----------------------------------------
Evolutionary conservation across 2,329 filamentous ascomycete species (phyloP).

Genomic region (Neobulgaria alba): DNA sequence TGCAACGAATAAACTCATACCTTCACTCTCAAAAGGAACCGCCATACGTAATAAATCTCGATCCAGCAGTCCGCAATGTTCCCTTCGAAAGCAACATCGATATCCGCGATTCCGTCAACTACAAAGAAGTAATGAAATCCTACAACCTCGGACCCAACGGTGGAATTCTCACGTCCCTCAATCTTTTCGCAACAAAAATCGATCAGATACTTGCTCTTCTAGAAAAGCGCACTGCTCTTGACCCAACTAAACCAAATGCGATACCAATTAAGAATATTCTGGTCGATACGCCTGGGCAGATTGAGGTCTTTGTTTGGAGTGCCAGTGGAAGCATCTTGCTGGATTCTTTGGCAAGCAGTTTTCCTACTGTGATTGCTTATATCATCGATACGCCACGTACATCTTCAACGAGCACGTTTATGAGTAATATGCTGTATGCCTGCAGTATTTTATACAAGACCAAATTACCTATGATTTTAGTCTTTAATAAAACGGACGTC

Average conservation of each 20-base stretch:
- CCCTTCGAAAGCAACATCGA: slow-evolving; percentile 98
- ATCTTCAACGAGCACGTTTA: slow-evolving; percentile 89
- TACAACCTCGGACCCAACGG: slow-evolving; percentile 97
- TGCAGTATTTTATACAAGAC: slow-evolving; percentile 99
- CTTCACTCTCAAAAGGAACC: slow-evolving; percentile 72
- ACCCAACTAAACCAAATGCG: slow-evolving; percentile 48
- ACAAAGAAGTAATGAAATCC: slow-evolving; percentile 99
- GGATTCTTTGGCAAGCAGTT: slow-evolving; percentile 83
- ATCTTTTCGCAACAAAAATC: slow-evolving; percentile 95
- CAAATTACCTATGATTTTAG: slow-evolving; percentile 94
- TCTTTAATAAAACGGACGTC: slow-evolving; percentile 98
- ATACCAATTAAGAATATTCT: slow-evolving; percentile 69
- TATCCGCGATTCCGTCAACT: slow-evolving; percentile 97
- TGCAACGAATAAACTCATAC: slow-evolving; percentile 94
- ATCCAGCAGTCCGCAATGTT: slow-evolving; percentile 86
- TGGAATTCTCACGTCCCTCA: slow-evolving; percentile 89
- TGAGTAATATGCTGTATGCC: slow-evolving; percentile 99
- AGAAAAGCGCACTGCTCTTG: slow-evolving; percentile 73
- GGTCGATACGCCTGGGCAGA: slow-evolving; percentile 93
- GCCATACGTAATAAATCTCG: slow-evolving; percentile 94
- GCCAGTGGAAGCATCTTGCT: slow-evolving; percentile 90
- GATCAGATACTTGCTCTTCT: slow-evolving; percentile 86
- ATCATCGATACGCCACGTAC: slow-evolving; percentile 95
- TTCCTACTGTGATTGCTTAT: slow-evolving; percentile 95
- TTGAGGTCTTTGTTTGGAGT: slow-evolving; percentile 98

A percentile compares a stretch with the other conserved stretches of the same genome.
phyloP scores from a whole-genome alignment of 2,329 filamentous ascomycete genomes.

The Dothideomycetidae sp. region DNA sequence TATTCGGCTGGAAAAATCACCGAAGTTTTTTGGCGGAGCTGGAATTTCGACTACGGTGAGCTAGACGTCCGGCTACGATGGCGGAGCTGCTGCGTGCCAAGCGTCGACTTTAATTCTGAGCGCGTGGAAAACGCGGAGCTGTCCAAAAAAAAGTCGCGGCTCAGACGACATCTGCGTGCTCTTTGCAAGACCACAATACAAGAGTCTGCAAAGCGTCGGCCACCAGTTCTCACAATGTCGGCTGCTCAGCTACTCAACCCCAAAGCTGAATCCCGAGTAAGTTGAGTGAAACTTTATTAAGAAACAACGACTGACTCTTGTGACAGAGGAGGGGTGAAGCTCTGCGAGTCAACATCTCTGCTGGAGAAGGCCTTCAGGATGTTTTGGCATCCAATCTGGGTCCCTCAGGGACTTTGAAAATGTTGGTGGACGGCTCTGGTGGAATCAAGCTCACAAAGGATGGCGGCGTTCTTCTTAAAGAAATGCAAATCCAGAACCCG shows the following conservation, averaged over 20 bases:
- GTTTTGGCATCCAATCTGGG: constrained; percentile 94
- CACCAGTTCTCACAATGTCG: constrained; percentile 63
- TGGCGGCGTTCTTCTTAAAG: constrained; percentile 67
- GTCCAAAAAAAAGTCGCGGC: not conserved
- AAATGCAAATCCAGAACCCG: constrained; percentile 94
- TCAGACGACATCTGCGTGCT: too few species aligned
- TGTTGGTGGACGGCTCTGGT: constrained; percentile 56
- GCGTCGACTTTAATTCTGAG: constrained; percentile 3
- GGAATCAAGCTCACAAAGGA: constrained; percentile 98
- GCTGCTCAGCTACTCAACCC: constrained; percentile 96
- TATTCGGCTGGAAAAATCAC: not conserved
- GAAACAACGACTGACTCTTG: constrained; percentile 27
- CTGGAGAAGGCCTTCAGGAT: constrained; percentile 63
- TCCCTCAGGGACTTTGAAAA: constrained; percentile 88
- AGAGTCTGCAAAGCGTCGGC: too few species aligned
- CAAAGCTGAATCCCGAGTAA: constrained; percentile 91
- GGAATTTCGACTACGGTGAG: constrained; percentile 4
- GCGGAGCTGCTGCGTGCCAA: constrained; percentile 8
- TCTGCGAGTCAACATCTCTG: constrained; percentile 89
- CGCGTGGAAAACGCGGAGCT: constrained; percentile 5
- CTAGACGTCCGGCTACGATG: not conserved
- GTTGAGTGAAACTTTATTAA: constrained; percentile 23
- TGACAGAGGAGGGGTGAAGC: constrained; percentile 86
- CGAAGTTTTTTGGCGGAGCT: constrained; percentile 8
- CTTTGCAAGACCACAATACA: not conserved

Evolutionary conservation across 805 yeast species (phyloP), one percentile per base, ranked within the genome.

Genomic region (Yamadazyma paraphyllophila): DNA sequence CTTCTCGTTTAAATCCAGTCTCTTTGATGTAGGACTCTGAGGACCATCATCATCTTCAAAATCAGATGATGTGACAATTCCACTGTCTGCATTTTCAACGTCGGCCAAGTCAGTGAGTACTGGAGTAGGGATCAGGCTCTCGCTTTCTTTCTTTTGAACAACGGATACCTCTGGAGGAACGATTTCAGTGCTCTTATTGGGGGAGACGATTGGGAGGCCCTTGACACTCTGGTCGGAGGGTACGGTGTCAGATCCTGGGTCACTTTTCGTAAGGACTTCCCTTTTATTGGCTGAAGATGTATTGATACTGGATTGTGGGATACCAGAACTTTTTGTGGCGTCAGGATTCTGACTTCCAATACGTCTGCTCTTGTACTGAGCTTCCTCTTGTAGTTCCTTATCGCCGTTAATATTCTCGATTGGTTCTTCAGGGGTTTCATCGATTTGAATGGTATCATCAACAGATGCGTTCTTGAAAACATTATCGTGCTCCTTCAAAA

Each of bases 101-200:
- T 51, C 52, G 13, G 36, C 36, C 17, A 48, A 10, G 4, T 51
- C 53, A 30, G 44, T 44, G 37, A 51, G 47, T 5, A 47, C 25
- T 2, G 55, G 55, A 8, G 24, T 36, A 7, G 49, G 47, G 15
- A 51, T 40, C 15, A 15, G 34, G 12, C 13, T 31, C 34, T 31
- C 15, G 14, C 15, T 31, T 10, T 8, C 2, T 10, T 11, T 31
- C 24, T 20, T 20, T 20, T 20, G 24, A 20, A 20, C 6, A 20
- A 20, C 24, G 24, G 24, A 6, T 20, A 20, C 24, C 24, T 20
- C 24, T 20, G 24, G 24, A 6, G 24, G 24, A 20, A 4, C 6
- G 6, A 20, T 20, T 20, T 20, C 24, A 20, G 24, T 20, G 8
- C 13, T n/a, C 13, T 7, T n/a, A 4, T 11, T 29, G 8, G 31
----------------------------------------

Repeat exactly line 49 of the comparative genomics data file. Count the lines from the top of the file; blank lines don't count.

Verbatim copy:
- GCGGAGCTGCTGCGTGCCAA: constrained; percentile 8